Monday, March 23, 2009

The Best Survival Gun

There are a great number of lists advocating one type or firearm over another as the best survival gun. A different viewpoint may well be in order to determine the best survival gun. There are certain qualities that have little to do with the actual firearm that should be taken into account in order for a specific firearm to be considered the best survival gun. A set of guidelines for determining the use of any firearm as a survival gun should be given priority in your security and defensive efforts.

Survival Firearm Guidelines

THE FIREARM MUST BE EASILY ACCESSIBLE.

If the firearm is not readily accessible when you need it, it probably won’t be of much help to you in a survival situation. The pistol in the night stand or the shotgun setting in the corner will be of greater use than the rifle tucked away in a gun cabinet.

THE AMMUNITION MUST BE EASILY ACCESSIBLE.

An unloaded gun can be useless in a defensive situation if the ammunition for it is not easily accessible. An unloaded firearm is a safe weapon and depending upon the situation may be entirely appropriate but a loaded one is the most dangerous. You should be able to access and load rounds for your firearm quickly if needed.

KNOWLEDGE OF YOUR FIREARM IS REQUIRED.

Being comfortable with the ways in which your firearm handles and its capabilities and limits will only help you in your hunting or defensive efforts. Can you quickly clear a jam? Do you know how to keep it clean or do simple repairs? An unfamiliar firearm may not be your best choice. Heavy recoil from an unfamiliar firearm can be more of a deterrent than a benefit. You will need to be comfortable in its operation and use. There may not be time for instructions in a survival situation.

PROFICIENCY WITH YOUR FIREARM IS REQUIRED.

Practice, practice, and more practice. If you can’t hit what you are aiming at, you may be better off with a pocket full of rocks than a loaded firearm. Practice is the best way to become proficient in its use.

THE ABILITY TO USE YOUR FIREARM IN A DEFENSIVE SITUATION.

If you are not comfortable with the fact that you may have to use your firearm in a defensive situation, you may be better off exploring other options that are more suitable for you.


Whether it’s a .22lr pistol or an AR-15, an SKS or a .410 shotgun, the best survival gun will be the one you have easy access to, plenty of available ammunition, knowledge and proficiency in its use and are comfortable using in any required survival or defensive situation. The choice of which gun is the best for survival should be a choice you make to fit your individual circumstances.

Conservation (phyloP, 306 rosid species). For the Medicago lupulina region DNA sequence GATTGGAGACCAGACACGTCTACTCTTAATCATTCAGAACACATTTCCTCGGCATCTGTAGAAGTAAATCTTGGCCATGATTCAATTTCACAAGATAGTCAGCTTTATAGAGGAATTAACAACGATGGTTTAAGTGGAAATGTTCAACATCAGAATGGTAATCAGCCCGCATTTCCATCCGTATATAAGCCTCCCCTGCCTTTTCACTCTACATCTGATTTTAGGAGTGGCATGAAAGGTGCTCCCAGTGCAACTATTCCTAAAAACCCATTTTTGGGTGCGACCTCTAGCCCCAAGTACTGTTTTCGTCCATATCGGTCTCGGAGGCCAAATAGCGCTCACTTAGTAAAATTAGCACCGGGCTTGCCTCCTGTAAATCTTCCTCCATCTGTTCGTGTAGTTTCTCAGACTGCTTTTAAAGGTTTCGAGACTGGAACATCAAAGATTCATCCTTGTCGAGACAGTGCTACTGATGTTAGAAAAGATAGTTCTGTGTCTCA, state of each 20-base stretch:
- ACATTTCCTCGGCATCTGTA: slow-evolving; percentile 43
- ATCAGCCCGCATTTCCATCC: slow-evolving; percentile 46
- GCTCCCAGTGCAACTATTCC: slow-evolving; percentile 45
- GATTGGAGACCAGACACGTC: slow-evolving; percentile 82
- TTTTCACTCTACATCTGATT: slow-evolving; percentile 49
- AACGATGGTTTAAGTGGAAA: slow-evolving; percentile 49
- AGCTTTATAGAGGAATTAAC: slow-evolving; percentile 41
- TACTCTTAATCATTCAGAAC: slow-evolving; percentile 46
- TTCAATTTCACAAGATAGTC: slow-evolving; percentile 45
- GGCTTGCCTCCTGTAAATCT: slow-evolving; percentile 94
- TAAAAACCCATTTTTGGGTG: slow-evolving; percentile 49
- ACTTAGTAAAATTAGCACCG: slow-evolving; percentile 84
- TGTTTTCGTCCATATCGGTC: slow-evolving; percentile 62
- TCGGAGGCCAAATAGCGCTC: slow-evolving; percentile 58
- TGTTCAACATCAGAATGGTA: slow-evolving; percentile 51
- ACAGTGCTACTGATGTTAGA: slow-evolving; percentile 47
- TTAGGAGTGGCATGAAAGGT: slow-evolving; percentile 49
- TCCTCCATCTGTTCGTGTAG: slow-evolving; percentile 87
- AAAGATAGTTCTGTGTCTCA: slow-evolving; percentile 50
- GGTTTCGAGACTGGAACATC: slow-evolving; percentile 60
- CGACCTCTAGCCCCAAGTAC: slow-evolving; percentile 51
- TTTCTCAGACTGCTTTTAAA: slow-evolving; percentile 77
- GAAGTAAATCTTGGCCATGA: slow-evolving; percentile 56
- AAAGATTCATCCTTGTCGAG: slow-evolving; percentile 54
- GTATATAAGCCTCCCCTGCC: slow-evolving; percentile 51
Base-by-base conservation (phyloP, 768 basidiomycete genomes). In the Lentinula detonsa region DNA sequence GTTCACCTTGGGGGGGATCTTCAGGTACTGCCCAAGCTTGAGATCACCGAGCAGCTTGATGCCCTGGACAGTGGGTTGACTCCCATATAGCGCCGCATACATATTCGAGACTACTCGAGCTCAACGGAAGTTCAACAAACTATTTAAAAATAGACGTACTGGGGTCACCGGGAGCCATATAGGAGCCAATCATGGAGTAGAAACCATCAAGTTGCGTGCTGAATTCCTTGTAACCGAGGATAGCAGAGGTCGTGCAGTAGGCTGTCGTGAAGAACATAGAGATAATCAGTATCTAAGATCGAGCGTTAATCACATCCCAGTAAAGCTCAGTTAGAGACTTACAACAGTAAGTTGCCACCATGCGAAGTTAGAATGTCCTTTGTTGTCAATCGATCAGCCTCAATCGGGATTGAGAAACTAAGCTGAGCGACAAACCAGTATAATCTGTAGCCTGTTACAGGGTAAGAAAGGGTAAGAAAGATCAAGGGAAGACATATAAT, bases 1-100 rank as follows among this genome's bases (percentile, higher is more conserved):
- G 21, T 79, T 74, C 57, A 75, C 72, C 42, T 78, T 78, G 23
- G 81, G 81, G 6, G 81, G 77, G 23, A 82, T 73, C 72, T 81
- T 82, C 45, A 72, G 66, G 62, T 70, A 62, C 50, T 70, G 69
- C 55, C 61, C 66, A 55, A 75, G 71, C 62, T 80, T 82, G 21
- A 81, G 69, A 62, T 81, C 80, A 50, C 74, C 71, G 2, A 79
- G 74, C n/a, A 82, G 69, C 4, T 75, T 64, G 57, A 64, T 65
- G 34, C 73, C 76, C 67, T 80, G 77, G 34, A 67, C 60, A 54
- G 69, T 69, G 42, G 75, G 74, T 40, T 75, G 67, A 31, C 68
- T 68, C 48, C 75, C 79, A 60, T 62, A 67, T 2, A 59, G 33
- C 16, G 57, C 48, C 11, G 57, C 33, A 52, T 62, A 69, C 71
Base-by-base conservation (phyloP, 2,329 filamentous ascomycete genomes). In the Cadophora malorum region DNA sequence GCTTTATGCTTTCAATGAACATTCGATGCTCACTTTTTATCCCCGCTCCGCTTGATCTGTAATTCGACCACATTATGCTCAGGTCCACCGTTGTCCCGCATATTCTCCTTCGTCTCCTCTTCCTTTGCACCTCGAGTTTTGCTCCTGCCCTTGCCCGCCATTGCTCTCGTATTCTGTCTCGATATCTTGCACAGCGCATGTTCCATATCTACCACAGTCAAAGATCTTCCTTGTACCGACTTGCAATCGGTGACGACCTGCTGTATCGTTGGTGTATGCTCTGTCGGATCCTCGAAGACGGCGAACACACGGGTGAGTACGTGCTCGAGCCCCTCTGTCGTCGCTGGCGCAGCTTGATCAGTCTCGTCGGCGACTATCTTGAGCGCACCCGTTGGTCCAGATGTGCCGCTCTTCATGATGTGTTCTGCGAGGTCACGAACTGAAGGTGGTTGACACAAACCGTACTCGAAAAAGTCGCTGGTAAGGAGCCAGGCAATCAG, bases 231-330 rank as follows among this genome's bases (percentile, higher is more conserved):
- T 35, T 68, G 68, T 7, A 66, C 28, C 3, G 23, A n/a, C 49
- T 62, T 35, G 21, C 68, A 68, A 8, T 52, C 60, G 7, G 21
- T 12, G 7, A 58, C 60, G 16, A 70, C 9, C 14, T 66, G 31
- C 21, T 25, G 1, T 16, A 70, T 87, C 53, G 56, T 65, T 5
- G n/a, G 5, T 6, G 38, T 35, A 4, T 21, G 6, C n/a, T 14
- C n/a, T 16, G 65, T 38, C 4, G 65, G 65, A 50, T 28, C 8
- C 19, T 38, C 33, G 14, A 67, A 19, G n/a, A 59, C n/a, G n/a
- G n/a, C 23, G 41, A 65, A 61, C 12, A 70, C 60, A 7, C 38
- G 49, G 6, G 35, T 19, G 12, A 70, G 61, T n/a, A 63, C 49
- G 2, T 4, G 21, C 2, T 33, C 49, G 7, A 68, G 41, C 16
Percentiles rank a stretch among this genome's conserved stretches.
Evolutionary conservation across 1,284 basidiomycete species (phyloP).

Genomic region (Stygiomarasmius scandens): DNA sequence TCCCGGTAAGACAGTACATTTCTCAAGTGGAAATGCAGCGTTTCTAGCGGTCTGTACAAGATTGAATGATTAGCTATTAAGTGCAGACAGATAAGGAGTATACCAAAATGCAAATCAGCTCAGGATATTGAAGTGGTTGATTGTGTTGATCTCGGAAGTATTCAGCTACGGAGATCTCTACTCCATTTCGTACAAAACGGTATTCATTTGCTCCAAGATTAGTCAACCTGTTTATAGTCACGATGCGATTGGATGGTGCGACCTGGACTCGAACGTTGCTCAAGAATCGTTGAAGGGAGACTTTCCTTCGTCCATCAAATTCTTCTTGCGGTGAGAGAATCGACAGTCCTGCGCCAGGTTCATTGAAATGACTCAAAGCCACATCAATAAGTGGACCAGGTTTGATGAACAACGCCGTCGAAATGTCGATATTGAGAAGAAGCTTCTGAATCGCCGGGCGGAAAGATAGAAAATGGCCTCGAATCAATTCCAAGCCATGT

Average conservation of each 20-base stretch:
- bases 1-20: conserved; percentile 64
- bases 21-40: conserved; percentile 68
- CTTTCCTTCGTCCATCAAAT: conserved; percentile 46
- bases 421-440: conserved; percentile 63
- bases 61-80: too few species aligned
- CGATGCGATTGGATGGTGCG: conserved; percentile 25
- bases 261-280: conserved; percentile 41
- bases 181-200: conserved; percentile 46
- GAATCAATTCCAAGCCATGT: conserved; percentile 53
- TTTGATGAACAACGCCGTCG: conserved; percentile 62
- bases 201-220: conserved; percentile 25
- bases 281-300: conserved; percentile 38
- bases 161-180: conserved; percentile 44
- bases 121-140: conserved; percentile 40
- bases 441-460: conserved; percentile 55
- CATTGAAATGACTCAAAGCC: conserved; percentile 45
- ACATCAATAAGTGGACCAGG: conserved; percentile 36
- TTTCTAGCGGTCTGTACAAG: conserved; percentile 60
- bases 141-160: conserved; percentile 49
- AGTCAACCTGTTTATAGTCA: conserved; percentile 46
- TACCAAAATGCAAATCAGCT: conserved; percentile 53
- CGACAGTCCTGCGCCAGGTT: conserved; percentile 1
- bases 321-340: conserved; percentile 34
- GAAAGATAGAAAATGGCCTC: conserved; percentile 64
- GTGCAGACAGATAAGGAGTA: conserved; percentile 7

“Beware the man with only one gun….”

Staying above the water line!

Riverwalker

19 comments:

Bitmap said...

You forgot training. Practice is only worthwhile if you know what and how to practice. You sort of mentioned this, but going to the range with a guy that says "I was in the navy 30 years ago and they taught me everything there is to know about guns" probably isn't going to help much.

Taking a good, difficult training class with a shotgun and one with a rifle and another with a handgun will teach you a lot about the relative merits of each.

Having experience with different systems is a plus. Knowing how to run an AK or an AR is a plus even if you don't own one.

As far as being aware of the man with only one gun, my experience must be different than most peoples. My version is:

Beware of the man with only one gun - he probably doesn't know what he is doing and will probably point it at you and then tell you "It's ok, it isn't loaded."

riverwalker said...

To: Bitmap

You are absolutely right about training. Training should be included with knowledge of your firearms and others as well. Who knows when the only firearm available may be one with which you are unfamiliar and proper training will solve this problem should it arrive. Thanks for this important insight.

RW

P.S. I will give you a stick to bash some sense into to my thick skull for missing this point! BTW, It's going to be a small stick!

Anonymous said...

My take on beware of the man with only one gun is (If he's only got one gun he sure the hell knows how to use it)

Bullseye said...

Very good info RW. I have always thought that the best of anything is the one you already have.